Okategoriserade Feminism as left-wing populism

The contributions to this issue (2020: 1) of Baltic Worlds aptly show that in country after country the representatives of the right-wing parties join ultraconservative groups and religious authorities in attempts to limit women’s reproductive rights, undermine the legitimacy of gender studies as a field of scientific inquiry, and viciously attack sexual or ethnic minorities.

Published in the printed edition of Baltic Worlds BW 2020:1 pp 92
Published on balticworlds.com on May 24, 2020

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The contributions to this issue (2020: 1) of Baltic Worlds aptly show that in country after country the representatives of the right-wing parties join ultraconservative groups and religious authorities in attempts to limit women’s reproductive rights, undermine the legitimacy of gender studies as a field of scientific inquiry, and viciously attack sexual or ethnic minorities. Taken together these analyses demonstrate that a new of opposition to “gender” cannot be explained as specific to post-transitional societies, as in the case of Poland, or troubled democracies, such as the Turkish one, but is a global phenomenon, highly dependent on geo-political shifts and transnational political alliances between different national and transnational political parties, non-governmental organizations, business leaders, intellectuals and religious authorities.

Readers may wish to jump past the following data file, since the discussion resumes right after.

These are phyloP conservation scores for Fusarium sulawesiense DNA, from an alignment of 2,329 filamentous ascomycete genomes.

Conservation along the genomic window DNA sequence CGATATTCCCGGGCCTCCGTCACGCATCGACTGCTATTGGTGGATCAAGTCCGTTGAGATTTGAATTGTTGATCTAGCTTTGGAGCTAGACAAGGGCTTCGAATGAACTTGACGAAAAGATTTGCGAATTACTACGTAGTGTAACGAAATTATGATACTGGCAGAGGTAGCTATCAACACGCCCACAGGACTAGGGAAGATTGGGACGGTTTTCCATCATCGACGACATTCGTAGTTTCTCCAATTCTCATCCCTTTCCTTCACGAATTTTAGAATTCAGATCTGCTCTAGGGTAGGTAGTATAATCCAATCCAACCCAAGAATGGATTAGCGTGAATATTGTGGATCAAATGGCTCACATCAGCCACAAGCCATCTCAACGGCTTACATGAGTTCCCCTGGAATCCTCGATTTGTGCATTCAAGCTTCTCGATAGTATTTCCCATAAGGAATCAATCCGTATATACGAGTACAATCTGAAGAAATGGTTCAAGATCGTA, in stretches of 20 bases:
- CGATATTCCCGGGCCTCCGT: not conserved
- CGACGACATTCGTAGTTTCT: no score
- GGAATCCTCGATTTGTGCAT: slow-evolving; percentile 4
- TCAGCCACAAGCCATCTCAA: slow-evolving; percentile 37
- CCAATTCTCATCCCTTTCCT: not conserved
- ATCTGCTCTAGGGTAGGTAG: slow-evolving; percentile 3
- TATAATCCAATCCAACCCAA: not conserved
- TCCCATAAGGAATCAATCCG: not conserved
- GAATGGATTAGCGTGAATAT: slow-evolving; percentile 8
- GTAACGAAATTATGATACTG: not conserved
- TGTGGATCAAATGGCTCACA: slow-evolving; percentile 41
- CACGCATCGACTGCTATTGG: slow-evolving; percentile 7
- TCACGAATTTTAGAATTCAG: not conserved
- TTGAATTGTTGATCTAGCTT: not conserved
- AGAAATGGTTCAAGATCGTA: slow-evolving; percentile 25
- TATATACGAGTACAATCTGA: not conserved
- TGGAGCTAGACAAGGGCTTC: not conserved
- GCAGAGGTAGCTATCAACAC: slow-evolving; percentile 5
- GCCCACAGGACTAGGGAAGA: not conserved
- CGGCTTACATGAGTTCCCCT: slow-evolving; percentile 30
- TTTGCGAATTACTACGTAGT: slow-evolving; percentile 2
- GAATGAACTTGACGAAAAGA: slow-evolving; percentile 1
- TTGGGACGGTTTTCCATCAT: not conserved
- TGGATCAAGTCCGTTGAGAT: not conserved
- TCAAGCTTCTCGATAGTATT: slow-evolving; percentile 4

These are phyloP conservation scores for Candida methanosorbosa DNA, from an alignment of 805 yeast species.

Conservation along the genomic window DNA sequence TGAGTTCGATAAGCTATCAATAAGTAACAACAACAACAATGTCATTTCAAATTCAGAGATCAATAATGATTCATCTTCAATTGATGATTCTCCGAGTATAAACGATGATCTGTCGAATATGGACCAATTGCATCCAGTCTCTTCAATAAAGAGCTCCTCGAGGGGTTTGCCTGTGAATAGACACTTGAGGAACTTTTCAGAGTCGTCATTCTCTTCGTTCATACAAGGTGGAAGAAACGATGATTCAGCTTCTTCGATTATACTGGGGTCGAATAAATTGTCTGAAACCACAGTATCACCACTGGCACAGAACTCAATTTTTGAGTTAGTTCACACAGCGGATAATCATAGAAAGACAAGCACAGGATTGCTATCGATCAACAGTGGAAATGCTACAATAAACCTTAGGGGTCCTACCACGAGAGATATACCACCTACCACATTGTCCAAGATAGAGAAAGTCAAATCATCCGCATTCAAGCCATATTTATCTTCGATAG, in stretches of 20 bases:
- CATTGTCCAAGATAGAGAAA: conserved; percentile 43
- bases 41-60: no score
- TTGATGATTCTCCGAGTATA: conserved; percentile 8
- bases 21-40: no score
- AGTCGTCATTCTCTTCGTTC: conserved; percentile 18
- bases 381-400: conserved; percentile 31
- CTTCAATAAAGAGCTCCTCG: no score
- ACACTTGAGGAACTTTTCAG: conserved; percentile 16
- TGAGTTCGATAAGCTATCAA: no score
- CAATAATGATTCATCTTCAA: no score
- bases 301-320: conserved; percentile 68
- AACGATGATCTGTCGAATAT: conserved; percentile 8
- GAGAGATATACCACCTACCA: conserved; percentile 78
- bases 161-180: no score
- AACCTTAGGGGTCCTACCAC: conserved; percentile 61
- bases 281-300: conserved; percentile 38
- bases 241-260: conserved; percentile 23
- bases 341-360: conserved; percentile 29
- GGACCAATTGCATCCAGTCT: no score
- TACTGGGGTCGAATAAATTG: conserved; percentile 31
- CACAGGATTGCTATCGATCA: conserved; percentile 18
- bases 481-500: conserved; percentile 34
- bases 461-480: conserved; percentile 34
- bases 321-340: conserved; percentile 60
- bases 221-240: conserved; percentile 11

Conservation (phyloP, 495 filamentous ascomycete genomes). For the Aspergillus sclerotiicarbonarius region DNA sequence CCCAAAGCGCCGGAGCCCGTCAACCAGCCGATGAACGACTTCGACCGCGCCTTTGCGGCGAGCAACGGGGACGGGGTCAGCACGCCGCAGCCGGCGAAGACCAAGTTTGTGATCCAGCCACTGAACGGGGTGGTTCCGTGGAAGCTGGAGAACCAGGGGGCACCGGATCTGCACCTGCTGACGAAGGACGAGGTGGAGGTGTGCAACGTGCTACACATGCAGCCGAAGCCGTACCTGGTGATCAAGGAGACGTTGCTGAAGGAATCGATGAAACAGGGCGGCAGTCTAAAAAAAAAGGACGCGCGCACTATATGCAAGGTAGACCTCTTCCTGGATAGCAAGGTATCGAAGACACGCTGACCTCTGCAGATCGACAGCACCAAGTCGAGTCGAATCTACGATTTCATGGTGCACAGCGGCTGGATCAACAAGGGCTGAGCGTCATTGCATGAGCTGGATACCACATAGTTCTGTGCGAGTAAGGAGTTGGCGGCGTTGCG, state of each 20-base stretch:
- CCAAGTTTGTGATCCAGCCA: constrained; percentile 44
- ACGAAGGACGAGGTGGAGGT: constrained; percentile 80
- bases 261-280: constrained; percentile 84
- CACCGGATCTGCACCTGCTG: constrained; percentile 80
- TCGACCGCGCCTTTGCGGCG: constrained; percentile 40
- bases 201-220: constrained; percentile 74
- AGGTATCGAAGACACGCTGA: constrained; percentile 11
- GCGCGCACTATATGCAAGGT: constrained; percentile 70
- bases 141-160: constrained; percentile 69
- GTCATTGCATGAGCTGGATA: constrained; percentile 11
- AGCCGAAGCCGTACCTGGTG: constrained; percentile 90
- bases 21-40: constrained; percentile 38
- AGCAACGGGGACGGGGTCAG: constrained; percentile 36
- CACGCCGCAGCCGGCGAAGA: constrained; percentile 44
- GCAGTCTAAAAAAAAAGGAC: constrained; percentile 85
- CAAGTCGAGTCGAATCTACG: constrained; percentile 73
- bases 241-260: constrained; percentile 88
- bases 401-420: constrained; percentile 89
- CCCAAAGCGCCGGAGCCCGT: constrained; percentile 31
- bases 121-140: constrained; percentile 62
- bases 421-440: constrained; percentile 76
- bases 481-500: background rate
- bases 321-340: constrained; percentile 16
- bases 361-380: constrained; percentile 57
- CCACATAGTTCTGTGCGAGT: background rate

Whereas in public debate the socially conservative agenda of right-wing populist parties is often taken for granted (these are, after all, right-wing actors), we still lack detailed analyses and new conceptualizations of the relation between right-wing populism and “gender” understood broadly as a constructionist view on gender identity, gender equality measures and sexual democracy policies. Should we interpret the collaboration of right-wing populists and ultraconservative, often religious, organizations as a sign of deep ideological convergence between the two or is this rather an expression of opportunistic nature of populism, which tends to draw on existing ideologies in order to mobilize supporters? Or perhaps what unites the two types of actors are their enemies: liberal elites who allegedly achieved total hegemony in today’s world in the sphere of values, culture and knowledge production, and who are often depicted as feminist activists, gender studies scholars, gay men and femocrats working in state administration.